From pigeon to pig trotters, the range of meats on Charleston’s restaurant menus has expanded dramatically in recent years. One thing that is still rarely seen, though, is goat.
Chef Robert Stehling wants to change that. On Sunday, October 14th, he’s staging a “Goatober” dinner at Hominy Grill to highlight the sustainability and deliciousness of what he’s calling the “livestock of the future.”
The event is a collaboration with Heritage Foods USA, a sustainable meat broker in New York, and co-founder Patrick Martins will be on hand to help Stehling spread the gospel of goat.
Martins founded Slow Food USA in 1989, and he spun Heritage Foods out of that organization. It started as a marketing program to help small farmers sell heritage breeds of turkeys like the Bourbon Red and the Jersey Buff, and its efforts soon expanded to pastured-raised pigs and lamb. “He’s a remarkable guy,” Stehling says of Martins, “and does a great job at connecting up livestock producers and chefs.”
In 2011, Heritage Foods USA launched a program called No Goat Left Behind with the twin aims of helping out goat cheese producers and introducing American diners to goat meat. To produce milk required for cheesemaking, female goats must have babies. This creates a lot of unwanted males as a sort of by-product of the dairy business, and the No Goat Left Behind program is striving to create a reliable market for them.
And thus “Goatober.” The kids are born in the early spring, graze on pastures all summer, and by October are ready for, well … being transformed into tasty treats.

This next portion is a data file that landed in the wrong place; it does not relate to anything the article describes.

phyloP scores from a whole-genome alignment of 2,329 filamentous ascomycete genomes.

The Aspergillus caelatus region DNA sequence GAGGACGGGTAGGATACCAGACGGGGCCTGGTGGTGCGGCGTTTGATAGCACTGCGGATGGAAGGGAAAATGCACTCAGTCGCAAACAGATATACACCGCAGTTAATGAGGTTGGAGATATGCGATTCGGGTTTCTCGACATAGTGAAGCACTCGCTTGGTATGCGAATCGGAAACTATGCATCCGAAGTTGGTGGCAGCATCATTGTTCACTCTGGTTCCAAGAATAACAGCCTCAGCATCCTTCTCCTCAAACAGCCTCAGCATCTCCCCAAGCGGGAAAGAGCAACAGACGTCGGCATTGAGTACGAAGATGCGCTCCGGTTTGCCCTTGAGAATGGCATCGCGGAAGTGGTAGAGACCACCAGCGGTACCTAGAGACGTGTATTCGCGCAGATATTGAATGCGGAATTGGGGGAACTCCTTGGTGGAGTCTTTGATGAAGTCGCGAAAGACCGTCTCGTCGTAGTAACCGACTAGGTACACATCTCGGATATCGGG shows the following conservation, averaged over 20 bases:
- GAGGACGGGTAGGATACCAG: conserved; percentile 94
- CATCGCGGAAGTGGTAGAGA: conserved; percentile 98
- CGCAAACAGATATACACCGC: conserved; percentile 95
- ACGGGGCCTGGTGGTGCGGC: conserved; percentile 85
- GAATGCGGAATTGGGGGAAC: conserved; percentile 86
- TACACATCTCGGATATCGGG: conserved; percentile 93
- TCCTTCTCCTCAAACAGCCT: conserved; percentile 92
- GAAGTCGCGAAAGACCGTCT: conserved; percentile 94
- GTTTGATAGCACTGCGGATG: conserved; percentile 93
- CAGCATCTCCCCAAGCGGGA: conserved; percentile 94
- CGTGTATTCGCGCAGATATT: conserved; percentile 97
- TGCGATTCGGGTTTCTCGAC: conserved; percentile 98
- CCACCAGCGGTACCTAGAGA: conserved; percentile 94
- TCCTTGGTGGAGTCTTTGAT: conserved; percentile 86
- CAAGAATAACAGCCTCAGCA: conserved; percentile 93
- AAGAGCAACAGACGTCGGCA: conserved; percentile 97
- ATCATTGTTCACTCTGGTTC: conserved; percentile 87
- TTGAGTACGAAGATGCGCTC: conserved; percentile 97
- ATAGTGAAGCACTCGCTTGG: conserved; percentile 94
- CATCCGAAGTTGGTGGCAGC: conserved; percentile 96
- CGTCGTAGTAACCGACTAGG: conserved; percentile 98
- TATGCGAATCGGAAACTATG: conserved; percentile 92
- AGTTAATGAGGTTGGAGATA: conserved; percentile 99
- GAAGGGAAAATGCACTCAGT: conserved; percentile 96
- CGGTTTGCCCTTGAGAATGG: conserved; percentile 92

Stehling says that for the past few years he’s been slowly introducing his Hominy Grill customers to goat meat, and a goat dinner seemed like a great way to kick it into higher gear. He’s found that if diners just give goat a chance they really fall in love with it. “People are surprised,” he says. “They expect it to be gamier. It’s closer to beef, much more mild than people anticipate. Their first reaction is ‘wow’, and they get excited.”
Stehling is also trying to introduce Heritage Foods’ goat into other restaurants in Charleston, and while in town Patrick Martins will spend time meeting other chefs and sharing goat with them, too.
For the Hominy Grill dinner, Stehling plans to open with his own version of a Caribbean classic: goat head soup. He’ll follow that up with a grilled loin on a salad with arugula and goat cheese and finish things off with some barbecued goat shoulders. He’s still working on a few other treats, like appetizers for sharing (maybe “some sort of fried, savory liver bits,” he told me) plus a dessert and wine pairings for each course.
The dishes will highlight the versatility of goat meat as an ingredient. “You’ll get to experience it in different ways,” Stehling says. “The loin will be fresh and grilled medium rare, while the soup will be rich, gelatinous, deep, dark and mysterious.” In between courses, Patrick Martins will tell the story of the No Goat Left Behind program and his quest to introduce more diners to goat.